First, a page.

UN peacekeeping has been marred by repeat allegations of sexual exploitation and abuse (SEA). In the last 10 years, there have been over 850 allegations of SEA levelled against personnel deployed in UN missions - an average of one every four days. In addition to the suffering caused to many victims, these allegations sap the legitimacy and credibility of UN peacekeeping, undermining the trust communities place in peacekeepers that is so integral to the successful implementation of mission mandates.
Sexual exploitation and abuse is a term that covers a wide range of unacceptable behaviour. In many instances the allegations concern acts of sexual violence. These should be recognised as the crimes they are and require a judicial response.
While the UN doesn't separately track allegations of sexual violence, many of the allegations listed on the UN's Conduct and Discipline website concern acts such as rape and sexual assault which are self evidently examples of sexual violence.
The UN has done commendable workto address the issue of sexual exploitation and abuse, but unless sexual violence is addressed separately as a criminal issue requiring a criminal response, then a sense of impunity is always going to hamper efforts.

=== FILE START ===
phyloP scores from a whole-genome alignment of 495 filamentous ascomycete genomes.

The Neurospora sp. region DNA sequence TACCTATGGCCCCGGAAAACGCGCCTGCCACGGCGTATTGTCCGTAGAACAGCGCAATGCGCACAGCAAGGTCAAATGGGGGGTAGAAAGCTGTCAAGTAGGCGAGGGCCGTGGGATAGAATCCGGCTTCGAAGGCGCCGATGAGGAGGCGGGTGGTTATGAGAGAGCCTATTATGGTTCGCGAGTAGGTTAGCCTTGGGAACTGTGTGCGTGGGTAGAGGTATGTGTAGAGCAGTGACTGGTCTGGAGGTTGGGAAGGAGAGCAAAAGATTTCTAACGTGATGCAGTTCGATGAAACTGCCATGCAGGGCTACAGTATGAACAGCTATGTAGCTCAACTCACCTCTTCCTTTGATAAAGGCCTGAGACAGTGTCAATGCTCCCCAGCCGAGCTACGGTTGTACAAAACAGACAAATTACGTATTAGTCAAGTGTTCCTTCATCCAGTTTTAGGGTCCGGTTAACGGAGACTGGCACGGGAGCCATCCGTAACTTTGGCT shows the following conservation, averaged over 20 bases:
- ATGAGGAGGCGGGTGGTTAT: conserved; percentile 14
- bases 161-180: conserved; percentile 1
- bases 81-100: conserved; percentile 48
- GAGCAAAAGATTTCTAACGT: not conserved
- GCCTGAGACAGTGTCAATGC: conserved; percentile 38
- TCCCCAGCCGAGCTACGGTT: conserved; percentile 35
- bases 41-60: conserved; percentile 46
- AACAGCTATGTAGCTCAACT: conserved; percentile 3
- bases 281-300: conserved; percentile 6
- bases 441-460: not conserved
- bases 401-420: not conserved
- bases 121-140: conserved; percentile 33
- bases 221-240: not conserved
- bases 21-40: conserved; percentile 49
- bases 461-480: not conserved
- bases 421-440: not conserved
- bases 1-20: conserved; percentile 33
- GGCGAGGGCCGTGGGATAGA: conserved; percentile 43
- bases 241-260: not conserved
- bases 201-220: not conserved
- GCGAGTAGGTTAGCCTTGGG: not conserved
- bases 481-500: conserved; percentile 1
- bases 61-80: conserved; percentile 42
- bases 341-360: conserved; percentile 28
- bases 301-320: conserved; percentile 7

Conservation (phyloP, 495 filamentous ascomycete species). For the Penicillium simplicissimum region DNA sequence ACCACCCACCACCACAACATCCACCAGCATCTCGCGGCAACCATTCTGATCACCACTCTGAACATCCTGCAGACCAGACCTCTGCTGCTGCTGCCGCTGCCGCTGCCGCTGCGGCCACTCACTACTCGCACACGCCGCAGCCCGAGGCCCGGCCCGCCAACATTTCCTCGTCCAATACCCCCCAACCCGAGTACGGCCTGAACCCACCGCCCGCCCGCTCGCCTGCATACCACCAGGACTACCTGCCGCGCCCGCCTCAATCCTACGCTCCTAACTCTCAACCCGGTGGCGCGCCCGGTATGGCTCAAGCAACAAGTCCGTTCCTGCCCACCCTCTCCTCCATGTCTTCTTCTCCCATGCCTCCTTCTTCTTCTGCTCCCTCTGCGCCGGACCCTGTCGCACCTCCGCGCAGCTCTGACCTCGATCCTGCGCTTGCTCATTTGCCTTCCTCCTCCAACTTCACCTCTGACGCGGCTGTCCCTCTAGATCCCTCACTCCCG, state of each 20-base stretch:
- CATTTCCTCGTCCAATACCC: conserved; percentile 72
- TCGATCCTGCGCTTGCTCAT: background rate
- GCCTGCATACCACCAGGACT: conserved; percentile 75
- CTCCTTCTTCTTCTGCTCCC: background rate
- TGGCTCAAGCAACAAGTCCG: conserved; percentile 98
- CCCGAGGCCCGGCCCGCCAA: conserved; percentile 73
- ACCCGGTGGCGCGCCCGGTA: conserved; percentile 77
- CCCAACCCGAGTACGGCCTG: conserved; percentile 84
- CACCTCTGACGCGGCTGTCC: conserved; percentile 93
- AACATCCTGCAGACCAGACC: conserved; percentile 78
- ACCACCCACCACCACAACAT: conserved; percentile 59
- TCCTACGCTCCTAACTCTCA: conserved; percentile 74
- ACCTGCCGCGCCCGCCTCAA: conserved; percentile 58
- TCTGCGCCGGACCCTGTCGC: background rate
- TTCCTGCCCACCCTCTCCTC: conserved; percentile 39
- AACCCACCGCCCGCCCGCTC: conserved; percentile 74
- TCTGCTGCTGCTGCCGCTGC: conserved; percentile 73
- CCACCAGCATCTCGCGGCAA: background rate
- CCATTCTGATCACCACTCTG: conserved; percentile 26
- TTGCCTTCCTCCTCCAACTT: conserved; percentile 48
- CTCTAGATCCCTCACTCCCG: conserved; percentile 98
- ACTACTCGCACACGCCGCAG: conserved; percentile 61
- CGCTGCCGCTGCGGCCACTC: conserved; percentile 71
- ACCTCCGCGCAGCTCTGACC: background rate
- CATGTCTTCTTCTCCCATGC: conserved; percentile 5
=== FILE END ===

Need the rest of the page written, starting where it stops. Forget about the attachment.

Sexual violence, and sexual exploitation and abuse more broadly, does not only occur as a consequence of the actions of the troops and police of UN peacekeeping missions, but also those of UN civilian staff (both attached to missions and in the Organisation more broadly), non-UN peacekeepers and the staff of humanitarian and other organisations that work with the UN. Indeed it is an issue for society as a whole. However there are specific political and legal factors that come in to play with respect to UN troops and police, and these require a specific response.
UN troops and police are at the heart of UN Peacekeeping, UN peacekeeping is at the heart of the UN and the UN is at the heart of our global system. They should be setting the standards to which the rest of the world aspires.